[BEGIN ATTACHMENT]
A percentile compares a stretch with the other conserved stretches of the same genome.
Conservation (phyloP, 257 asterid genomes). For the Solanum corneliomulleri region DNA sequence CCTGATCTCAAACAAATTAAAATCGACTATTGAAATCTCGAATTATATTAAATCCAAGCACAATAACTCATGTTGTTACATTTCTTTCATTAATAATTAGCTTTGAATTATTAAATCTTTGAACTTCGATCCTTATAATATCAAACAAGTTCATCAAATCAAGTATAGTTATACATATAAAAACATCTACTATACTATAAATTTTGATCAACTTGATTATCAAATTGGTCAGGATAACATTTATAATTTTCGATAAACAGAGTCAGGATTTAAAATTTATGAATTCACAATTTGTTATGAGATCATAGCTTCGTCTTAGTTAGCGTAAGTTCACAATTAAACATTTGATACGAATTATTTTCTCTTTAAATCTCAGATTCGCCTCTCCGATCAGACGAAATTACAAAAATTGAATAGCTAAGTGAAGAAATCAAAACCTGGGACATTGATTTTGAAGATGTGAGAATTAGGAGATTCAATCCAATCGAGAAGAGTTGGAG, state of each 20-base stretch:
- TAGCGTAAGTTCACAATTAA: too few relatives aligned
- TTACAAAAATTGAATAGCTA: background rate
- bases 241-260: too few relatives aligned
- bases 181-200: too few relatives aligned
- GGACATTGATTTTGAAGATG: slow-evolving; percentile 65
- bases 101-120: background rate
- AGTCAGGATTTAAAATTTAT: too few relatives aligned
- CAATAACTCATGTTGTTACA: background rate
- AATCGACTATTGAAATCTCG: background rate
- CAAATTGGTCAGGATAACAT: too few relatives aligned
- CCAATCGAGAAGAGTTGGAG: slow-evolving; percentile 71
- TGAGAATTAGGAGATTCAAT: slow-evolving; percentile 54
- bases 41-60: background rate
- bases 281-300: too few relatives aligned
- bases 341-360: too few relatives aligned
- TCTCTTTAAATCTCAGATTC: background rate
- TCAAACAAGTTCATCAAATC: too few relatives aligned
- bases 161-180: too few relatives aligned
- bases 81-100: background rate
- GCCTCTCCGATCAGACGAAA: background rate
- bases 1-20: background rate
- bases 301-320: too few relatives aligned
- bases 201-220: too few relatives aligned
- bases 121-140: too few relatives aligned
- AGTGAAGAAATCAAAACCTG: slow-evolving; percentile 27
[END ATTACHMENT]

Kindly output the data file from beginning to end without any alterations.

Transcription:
A percentile compares a stretch with the other conserved stretches of the same genome.
Conservation (phyloP, 257 asterid genomes). For the Solanum corneliomulleri region DNA sequence CCTGATCTCAAACAAATTAAAATCGACTATTGAAATCTCGAATTATATTAAATCCAAGCACAATAACTCATGTTGTTACATTTCTTTCATTAATAATTAGCTTTGAATTATTAAATCTTTGAACTTCGATCCTTATAATATCAAACAAGTTCATCAAATCAAGTATAGTTATACATATAAAAACATCTACTATACTATAAATTTTGATCAACTTGATTATCAAATTGGTCAGGATAACATTTATAATTTTCGATAAACAGAGTCAGGATTTAAAATTTATGAATTCACAATTTGTTATGAGATCATAGCTTCGTCTTAGTTAGCGTAAGTTCACAATTAAACATTTGATACGAATTATTTTCTCTTTAAATCTCAGATTCGCCTCTCCGATCAGACGAAATTACAAAAATTGAATAGCTAAGTGAAGAAATCAAAACCTGGGACATTGATTTTGAAGATGTGAGAATTAGGAGATTCAATCCAATCGAGAAGAGTTGGAG, state of each 20-base stretch:
- TAGCGTAAGTTCACAATTAA: too few relatives aligned
- TTACAAAAATTGAATAGCTA: background rate
- bases 241-260: too few relatives aligned
- bases 181-200: too few relatives aligned
- GGACATTGATTTTGAAGATG: slow-evolving; percentile 65
- bases 101-120: background rate
- AGTCAGGATTTAAAATTTAT: too few relatives aligned
- CAATAACTCATGTTGTTACA: background rate
- AATCGACTATTGAAATCTCG: background rate
- CAAATTGGTCAGGATAACAT: too few relatives aligned
- CCAATCGAGAAGAGTTGGAG: slow-evolving; percentile 71
- TGAGAATTAGGAGATTCAAT: slow-evolving; percentile 54
- bases 41-60: background rate
- bases 281-300: too few relatives aligned
- bases 341-360: too few relatives aligned
- TCTCTTTAAATCTCAGATTC: background rate
- TCAAACAAGTTCATCAAATC: too few relatives aligned
- bases 161-180: too few relatives aligned
- bases 81-100: background rate
- GCCTCTCCGATCAGACGAAA: background rate
- bases 1-20: background rate
- bases 301-320: too few relatives aligned
- bases 201-220: too few relatives aligned
- bases 121-140: too few relatives aligned
- AGTGAAGAAATCAAAACCTG: slow-evolving; percentile 27